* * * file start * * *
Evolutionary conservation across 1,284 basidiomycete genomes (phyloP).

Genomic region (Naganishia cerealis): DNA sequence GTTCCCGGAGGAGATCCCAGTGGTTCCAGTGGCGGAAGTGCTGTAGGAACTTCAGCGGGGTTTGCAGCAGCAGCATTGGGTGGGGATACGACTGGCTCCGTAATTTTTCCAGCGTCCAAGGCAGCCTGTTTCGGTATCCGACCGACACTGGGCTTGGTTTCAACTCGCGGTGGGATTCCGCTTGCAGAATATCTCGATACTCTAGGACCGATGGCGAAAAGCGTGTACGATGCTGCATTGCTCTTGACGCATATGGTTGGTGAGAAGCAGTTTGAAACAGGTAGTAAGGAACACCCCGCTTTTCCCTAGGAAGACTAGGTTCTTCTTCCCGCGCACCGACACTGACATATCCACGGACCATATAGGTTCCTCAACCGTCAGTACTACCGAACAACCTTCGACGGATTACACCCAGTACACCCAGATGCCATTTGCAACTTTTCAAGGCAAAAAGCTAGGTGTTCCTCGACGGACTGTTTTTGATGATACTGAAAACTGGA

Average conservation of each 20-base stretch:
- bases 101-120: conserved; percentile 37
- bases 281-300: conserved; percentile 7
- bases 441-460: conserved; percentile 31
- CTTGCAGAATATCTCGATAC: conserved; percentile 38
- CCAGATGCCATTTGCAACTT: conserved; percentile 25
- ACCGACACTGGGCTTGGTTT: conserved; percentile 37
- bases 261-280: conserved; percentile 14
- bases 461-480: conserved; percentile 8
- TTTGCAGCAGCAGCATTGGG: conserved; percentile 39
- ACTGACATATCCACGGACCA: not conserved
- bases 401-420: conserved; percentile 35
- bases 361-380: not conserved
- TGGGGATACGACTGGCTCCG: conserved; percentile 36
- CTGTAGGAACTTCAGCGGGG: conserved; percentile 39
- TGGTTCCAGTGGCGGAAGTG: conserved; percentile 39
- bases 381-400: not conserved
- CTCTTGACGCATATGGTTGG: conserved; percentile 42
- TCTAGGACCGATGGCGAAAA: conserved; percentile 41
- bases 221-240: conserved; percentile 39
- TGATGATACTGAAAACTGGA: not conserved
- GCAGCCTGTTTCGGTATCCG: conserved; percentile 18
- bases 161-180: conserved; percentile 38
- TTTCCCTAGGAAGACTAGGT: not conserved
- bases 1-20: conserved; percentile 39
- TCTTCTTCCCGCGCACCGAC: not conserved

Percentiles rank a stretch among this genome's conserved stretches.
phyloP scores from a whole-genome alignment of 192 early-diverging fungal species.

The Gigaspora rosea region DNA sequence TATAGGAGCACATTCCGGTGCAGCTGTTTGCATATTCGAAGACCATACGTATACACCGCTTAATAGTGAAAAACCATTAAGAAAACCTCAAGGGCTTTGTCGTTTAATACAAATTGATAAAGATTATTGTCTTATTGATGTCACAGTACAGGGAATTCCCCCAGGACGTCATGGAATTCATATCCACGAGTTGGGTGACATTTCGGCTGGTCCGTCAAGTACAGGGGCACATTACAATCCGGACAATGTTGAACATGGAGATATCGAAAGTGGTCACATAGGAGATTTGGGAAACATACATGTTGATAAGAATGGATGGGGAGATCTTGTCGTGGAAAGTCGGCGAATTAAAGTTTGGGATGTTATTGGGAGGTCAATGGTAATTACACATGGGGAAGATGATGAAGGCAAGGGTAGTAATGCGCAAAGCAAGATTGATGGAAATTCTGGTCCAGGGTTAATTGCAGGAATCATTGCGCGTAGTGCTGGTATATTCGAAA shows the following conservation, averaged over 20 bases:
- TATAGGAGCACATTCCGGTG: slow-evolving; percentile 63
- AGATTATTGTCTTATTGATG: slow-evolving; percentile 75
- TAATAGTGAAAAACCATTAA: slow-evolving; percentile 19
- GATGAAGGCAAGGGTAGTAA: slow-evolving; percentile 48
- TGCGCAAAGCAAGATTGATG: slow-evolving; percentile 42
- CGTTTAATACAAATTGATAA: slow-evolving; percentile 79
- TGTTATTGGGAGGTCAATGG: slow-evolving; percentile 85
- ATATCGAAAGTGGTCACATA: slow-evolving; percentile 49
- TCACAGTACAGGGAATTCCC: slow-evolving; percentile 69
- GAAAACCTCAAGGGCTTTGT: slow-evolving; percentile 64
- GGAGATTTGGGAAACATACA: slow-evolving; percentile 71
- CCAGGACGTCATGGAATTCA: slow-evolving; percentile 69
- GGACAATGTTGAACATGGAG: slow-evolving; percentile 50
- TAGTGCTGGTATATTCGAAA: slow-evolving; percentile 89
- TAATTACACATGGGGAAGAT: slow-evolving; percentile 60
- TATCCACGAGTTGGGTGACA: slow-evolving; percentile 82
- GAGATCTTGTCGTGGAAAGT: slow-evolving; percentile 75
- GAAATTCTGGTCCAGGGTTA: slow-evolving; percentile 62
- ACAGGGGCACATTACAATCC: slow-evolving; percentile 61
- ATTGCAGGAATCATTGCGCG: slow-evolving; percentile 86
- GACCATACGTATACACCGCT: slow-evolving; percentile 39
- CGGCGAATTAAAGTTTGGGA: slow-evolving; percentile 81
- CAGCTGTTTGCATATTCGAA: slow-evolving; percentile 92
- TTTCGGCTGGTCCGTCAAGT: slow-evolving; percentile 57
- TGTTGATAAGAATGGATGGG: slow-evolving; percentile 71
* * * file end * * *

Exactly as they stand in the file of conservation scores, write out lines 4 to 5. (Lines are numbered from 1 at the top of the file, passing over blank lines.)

- bases 101-120: conserved; percentile 37
- bases 281-300: conserved; percentile 7